When asked whether she was being patient, someone I knew once said, “No, I never cared for it.”
While I thought that was hilarious, I understood the sentiment completely.
If patience isn’t your superpower either, the endurance it can take to reach a goal can be challenging.
But I promise that reaching that goal is worth the wait!
Big goals take time, and expecting immediate results can be the downfall of successful goal setting.
Share your goals with people
Telling people about your new goals makes them seem more real. It’s beneficial in two ways.
Having the support of a friend or relative in your corner is incredibly helpful and motivating. It also serves to hold you accountable.
Just be sure to tell people who will be supportive, not naggy. You want to keep the entire process positive!
Recruit a friend
Now that you’ve told some people about your new goal, maybe they’ll feel inspired and want to join you.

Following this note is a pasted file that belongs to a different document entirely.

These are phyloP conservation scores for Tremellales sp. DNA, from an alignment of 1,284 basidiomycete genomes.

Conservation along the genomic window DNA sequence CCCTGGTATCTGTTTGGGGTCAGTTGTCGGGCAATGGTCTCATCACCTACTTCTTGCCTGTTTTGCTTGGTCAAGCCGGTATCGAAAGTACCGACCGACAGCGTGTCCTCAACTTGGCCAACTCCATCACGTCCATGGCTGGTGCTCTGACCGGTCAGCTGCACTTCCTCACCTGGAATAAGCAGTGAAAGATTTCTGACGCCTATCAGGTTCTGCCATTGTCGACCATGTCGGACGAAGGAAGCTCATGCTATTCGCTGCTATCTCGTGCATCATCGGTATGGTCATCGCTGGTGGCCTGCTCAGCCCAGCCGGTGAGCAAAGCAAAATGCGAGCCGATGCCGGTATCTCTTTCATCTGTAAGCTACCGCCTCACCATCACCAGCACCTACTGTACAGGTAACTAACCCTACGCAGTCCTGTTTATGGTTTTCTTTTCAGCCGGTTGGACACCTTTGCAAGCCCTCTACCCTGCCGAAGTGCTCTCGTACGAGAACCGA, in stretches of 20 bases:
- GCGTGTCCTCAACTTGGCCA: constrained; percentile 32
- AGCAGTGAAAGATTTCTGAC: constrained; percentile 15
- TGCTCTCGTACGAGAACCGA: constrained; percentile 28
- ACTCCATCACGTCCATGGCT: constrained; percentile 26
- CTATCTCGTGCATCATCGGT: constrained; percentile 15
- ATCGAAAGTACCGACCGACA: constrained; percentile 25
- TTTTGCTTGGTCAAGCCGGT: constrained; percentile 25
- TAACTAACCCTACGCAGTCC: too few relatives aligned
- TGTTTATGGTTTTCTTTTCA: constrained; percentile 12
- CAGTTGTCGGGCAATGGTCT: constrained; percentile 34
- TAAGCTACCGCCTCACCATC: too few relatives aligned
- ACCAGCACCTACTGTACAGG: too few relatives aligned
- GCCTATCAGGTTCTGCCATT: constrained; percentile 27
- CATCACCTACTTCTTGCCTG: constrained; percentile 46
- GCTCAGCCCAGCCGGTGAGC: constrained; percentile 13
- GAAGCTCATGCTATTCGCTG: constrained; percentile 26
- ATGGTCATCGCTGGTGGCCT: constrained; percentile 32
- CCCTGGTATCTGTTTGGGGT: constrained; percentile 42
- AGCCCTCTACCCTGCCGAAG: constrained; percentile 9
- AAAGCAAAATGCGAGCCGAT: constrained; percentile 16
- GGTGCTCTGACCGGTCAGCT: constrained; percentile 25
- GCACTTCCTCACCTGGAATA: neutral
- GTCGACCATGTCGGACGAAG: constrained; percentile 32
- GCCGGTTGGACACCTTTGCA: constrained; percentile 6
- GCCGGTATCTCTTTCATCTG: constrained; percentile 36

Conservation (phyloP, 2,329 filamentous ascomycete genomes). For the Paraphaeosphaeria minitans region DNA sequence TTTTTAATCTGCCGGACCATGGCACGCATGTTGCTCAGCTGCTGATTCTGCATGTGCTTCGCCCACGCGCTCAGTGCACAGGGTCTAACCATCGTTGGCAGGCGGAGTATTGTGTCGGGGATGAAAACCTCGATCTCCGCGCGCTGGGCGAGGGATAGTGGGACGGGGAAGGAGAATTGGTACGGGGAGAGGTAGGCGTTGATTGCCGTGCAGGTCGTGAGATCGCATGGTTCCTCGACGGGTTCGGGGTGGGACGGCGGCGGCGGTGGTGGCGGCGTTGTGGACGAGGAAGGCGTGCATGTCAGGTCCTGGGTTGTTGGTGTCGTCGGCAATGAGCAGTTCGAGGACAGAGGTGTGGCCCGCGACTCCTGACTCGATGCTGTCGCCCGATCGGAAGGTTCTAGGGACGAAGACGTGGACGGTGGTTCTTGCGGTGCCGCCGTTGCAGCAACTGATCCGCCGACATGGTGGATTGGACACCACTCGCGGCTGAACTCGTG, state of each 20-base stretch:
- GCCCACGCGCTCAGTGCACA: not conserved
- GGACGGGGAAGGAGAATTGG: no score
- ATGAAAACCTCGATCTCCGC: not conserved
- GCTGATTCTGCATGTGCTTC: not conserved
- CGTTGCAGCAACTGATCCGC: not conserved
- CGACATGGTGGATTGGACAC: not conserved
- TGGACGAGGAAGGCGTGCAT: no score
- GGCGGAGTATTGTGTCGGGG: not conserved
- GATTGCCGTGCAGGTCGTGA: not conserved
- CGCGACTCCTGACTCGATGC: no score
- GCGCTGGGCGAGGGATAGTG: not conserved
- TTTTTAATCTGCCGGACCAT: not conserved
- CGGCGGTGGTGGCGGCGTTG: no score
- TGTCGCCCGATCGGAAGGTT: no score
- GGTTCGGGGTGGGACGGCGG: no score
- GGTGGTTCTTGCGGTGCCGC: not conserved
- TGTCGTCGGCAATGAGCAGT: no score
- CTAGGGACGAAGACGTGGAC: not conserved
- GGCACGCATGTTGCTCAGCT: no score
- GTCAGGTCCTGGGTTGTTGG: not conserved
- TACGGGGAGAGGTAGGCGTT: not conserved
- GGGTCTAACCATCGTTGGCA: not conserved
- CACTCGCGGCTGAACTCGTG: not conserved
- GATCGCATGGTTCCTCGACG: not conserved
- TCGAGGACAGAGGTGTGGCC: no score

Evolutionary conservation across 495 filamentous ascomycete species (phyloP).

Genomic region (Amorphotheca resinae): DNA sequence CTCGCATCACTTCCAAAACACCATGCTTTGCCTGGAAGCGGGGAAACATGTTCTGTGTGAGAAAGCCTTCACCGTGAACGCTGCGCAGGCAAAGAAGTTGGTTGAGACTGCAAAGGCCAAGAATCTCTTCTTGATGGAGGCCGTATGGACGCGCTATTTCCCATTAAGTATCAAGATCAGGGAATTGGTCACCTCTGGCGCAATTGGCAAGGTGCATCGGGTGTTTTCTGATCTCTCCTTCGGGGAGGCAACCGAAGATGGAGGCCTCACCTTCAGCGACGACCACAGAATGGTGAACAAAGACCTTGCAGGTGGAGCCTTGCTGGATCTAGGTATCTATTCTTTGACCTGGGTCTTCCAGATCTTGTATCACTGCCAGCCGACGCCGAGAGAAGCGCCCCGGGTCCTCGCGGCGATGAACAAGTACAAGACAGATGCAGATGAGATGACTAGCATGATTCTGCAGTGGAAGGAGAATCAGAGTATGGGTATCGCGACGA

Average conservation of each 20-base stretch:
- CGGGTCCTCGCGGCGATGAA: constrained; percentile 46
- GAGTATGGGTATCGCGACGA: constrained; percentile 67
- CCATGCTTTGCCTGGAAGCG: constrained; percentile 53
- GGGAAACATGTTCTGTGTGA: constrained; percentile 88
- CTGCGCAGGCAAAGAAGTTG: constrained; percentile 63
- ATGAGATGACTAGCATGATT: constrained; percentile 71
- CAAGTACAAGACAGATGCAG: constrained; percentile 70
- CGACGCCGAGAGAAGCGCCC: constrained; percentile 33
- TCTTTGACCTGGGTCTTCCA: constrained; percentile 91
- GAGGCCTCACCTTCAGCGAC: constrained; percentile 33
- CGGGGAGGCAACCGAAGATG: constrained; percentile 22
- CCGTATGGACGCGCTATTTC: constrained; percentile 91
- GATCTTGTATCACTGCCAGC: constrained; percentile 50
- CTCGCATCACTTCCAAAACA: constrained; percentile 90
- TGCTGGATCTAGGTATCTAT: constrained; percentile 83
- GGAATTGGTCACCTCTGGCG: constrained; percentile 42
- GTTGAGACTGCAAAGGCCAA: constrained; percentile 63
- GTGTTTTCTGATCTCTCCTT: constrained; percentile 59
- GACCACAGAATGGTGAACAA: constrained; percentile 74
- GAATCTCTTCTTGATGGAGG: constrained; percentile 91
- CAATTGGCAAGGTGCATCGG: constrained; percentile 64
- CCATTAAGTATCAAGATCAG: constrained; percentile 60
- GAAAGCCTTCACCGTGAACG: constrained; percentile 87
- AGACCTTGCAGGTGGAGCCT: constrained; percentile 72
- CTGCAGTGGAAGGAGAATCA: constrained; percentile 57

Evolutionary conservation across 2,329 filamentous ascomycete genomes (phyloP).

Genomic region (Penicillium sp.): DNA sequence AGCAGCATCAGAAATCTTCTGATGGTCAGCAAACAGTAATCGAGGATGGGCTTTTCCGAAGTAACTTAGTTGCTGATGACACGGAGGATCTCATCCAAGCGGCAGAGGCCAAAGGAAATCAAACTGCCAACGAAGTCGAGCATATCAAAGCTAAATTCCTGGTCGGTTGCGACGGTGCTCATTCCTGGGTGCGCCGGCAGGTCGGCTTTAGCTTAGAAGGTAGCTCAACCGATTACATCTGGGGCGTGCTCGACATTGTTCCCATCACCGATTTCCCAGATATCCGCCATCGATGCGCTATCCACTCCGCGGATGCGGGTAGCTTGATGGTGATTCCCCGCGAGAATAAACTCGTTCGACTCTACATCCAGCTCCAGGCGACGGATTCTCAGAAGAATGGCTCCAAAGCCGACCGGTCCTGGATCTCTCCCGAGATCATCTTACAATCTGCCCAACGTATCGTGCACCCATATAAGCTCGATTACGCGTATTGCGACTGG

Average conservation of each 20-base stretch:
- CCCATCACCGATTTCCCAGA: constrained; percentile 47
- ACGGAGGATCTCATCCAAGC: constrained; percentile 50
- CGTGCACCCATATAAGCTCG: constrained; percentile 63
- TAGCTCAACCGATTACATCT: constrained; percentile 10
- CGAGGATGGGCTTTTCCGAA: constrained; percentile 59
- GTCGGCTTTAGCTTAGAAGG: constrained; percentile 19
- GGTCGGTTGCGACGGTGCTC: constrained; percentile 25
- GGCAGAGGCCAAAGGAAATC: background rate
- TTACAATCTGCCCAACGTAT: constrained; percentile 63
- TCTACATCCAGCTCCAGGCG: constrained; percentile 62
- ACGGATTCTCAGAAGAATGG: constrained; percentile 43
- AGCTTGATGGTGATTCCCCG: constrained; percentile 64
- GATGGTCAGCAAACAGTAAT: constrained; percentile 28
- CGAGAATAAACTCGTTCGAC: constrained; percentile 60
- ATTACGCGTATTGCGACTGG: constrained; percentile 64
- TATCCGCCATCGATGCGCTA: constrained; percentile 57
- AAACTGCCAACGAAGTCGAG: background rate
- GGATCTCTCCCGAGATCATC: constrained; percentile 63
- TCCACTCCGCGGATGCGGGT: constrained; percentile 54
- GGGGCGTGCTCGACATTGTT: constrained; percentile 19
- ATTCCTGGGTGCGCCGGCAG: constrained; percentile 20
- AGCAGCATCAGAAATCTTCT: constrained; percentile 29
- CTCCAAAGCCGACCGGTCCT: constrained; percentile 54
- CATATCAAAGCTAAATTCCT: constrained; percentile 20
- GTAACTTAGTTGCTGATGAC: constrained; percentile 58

Nothing makes working toward a goal more enjoyable than doing it with someone you like.
If your goal is to run a 5k, a training buddy can help you stay motivated and build excitement.
If you want to stop ordering takeout every night, you and a friend could have a freezer cooking session.
Or you could help each other declutter your house and have a two-family car-boot/garage sale.
Strengthening a friendship or starting a new one can be the perfect added benefit to achieving your goal.
Make sure your goals don’t get stale! Ideally, you should make time every day to take some action toward them.
Make time is the operative phrase here. We must make time for what is important to us.
You may have to scale back on the less important things that steal your time in order to achieve your goals.
Don’t fall victim to your own excuse that you ‘don’t have time.’
You can’t afford to waste time being less than your best.
“Never give up on a dream because of the time it will take to accomplish it. The time will pass anyway.” -Earl Nightingale
I would love to hear your thoughts on what you are doing to change your life in the coming days and years!
If you have any questions please reach out to me via email@example.com. I would love to hear from you!
I hope you enjoyed this article on how to set goals and achieve them.
Cheers to the new, goal-crushing you!